Macron Surges in Polls During Coronavirus Crisis

French presidential election candidate for the En Marche ! movement Emmanuel Macron (L) gi

French President Emmanuel Macron has seen a huge surge in popularity during the Wuhan coronavirus outbreak, increasing to popularity not seen since February 2018.

A poll released by the firm Ifop for Paris Match and broadcaster Sud Radio has shown that the French leader has been boosted a full 13 points in the polls over the last month with 46 per cent of French now having a positive view of him.

The rise is remarkable considering how consistently poor Macron’s opinion poll ratings have been during his presidency. Breitbart London reported he had become the most unpopular president in history in 2018, his approval scraping rock-bottom at 25 per cent.

A key feature of the Macron Presidency has been persistent and at times violent protests, as well as crippling strikes, as citizens of the Republic expressed their disgust at the government’s pushes at reform. In 2019, 69 per cent of French said they didn’t expect Macron to enjoy a second term — but now he is enjoying support at levels which Le Figaro reports haven’t been seen in over two years.

A similar pattern has been seen in the United Kingdom as citizens fearful of the coronavirus rally around their leaders. Support for both the British government and Prime Minister Boris Johnson personally have soared in recent weeks, to the extent that the British people now overall approve of the government for the first time in a decade.

Other leaders including President Trump, Angela Merkel, and Justin Trudeau have also seen a coronavirus boost as people look to their governments for leadership.

Back in France, Macron’s Prime Minister Édouard Philippe has also seen a boost in popularity among French voters and now sees a 43 per cent favourability rating, an increase of seven per cent compared to the month prior.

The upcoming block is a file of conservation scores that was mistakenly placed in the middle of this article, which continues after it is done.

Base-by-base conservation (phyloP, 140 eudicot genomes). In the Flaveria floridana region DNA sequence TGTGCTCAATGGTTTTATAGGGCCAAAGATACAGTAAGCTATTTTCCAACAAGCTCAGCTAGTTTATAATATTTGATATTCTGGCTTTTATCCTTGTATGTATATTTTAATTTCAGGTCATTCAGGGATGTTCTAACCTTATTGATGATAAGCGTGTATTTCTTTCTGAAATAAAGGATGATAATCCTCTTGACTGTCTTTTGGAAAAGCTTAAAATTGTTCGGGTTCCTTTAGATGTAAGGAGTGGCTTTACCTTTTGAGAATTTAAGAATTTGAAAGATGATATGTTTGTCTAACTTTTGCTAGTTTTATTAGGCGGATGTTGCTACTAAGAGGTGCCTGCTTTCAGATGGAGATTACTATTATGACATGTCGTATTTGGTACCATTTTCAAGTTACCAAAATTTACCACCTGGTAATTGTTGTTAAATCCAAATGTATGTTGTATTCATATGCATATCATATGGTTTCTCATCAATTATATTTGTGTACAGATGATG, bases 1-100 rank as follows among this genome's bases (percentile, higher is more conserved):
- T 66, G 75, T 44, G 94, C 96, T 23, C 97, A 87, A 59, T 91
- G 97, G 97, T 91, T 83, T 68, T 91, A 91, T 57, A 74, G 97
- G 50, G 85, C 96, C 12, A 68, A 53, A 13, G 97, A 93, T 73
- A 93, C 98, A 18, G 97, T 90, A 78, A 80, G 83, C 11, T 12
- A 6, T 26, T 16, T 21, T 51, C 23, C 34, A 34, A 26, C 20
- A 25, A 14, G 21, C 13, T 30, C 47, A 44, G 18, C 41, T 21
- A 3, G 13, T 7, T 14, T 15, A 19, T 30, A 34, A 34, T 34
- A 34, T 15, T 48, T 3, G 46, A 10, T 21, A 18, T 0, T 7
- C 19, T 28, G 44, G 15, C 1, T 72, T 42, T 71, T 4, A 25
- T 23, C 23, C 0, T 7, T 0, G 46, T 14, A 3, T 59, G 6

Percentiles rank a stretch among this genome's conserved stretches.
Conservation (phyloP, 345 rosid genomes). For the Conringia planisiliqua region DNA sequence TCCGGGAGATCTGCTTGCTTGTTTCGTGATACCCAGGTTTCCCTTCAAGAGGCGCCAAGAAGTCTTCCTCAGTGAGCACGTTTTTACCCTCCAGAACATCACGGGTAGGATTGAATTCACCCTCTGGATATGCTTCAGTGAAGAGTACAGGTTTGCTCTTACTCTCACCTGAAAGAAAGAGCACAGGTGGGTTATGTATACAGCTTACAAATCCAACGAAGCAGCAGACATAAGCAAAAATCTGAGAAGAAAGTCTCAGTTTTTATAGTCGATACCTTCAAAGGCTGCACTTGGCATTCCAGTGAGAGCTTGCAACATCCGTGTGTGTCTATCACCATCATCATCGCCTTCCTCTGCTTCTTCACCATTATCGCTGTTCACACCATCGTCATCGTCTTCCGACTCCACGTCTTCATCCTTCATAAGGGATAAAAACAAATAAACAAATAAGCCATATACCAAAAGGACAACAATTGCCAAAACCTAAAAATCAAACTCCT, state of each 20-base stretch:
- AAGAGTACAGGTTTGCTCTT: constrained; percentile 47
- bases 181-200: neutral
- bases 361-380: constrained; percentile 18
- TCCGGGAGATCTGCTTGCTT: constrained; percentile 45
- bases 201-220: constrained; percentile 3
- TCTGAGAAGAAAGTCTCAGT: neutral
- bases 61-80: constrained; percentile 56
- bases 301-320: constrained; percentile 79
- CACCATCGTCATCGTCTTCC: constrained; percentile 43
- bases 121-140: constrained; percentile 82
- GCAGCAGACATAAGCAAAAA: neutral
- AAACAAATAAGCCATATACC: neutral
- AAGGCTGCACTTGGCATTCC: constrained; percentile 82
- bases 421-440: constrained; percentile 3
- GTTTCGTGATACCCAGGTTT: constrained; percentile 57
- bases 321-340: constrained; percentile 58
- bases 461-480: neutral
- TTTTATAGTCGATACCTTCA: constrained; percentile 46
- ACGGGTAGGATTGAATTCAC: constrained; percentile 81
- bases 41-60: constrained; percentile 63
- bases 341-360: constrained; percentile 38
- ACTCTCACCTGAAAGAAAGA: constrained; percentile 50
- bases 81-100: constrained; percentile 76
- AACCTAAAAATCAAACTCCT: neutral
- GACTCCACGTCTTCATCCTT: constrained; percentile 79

In mid-March, President Macron’s policies had also seen high approval ratings in response to announcing lockdown measures. An Odoxa study taken for Le Figaro just days later, reported on March 19th, revealed that 96 per cent of respondents agreed with the measures. Sixty-five per cent had also said Macron’s speech, which declared that France was in a state of war with coronavirus, had convinced them to support the measures.

Another poll by Ifop, for the newspaper Le Journal du Dimanche, was less favourable, showing that only 44 per cent of the French believe that the Macron government will “deal effectively” with the Wuhan coronavirus crisis, a decrease of 11 per cent in just a week.

Part of the lack of confidence may be attributed to the difficulty in which authorities have in enforcing the lockdown measures in the various no-go suburbs across the country such as the heavily migrant-populated Paris suburbs of Seine-Saint-Denis.

Police in the Seine-Saint-Denis area, home to a very large illegal migrant population, stated that they felt overwhelmed trying to enforce the measures.

“We are not going to give up. But we also know where these people live and how they live. Strict containment, for them, is just impossible,” one local police officer said.

Lockdown measures have also been difficult to enforce in other areas, including the heavily-migrant populated 18th arrondissement of Paris, where locals were caught largely ignoring the measures.

Follow Chris Tomlinson on Twitter at @TomlinsonCJ or email at ctomlinson(at)


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